Bruins vs. Capitals: Ten thoughts through two


Bruins vs. Capitals: Ten thoughts through two

Here are five thoughts with the Bruins trailing the Washington Capitals by a 2-1 score after the first 20 minutes at TD Garden.

1) Gigantic goal for Milan Lucic at the end of the first period with five seconds to go until the intermission. Patrice Bergeron worked like a dog against Jay Beagle to make sure the Bruins won the face-off and then Lucic managed to snap a wobbly wrist shot through Tomas Vokouns legs after hed put together a very good first period. The Bruins are starting to show the ability to quick strike opponents with rapid goals in succession again, and score goals right before the conclusion of periods. Thats the sign of a team finding their legs again. Lucic with points in six straight games, and a huge goal after Vokoun looked well on his way to a big afternoon against Boston.

2) Patrice Bergeron is in beast mode today. He was fighting off Washington attackers to hold the puck behind the Caps net while setting up Brad Marchand for a one-timer earlier in the period and he wouldnt accept defeat on that key offensive face-off at the end of the first period. Hes unstoppable when hes playing heavy on the puck like he is today.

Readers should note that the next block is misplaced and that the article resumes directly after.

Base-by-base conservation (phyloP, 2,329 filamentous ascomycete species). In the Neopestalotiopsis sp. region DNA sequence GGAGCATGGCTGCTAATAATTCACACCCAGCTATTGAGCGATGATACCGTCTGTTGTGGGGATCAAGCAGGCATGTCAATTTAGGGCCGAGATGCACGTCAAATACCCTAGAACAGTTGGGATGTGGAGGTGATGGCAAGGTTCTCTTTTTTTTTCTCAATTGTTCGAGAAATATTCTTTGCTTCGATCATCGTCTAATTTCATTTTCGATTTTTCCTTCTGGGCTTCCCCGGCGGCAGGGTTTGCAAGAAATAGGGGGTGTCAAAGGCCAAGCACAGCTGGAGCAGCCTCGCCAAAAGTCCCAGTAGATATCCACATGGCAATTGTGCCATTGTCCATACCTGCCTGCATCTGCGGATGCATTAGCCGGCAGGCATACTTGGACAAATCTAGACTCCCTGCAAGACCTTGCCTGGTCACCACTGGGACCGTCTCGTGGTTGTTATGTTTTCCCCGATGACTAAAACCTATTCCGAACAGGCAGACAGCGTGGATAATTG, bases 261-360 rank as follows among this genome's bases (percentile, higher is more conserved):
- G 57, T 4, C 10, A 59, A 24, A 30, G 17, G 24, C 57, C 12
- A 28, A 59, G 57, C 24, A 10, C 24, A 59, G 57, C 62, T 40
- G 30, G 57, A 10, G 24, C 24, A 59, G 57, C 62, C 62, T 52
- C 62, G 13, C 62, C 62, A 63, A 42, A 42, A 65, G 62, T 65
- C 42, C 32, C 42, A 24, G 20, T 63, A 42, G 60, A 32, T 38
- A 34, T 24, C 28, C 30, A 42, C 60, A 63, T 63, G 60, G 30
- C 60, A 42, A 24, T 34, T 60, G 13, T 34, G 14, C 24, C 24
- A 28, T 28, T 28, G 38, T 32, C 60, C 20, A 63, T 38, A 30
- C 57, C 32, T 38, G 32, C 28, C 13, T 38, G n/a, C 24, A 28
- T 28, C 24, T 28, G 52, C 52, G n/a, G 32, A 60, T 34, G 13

3) Joe Corvo once again having issues clearing pucks from the front of the net. He couldnt get the puck away from the net before Matt Hendricks pounced on it to score Washingtons second goal of the first period. Corvo had a couple of good games, but today is a regression to bad Corvo.

4) Ten hits for the Bruins this afternoon including Zdeno Chara rattling Mathieu Perreault with a glass-shattering hit over by the penalty boxes. It smashed the glass between the penalty box and the fan seating immediately behind it. Bruins outhitting the Caps by a 10-5 margin in the first period.

5) Interesting to see the Bruins going with seven defensemen to start this afternoons game as Benoit Pouliot battles with an injury suffered in Toronto. Looks like this is the team that Boston wants to go with from here on in and wanted to see if Mike Mottau could play a little forward along with his defensemen role. Good versatility by Mottau.

Here are five thoughts from the second with the Bruins trailing the Washington Capitals by a 4-2 score after the first 20 minutes at TD Garden.

1) Bruins looked sloppy and selfish in the second period after battling themselves back into it with a short burst. Nothing more selfish than David Krejci flinging the puck at linesman Jean Morin in a fit of pique after an off-sides call. Morin skated by Krejci, barked at him and then whistled him for an unsportsmanlike conduct that left Boston shorthanded. Bruins cant take selfish penalties like that when theyre trying to win games and close with some strength down the stretch.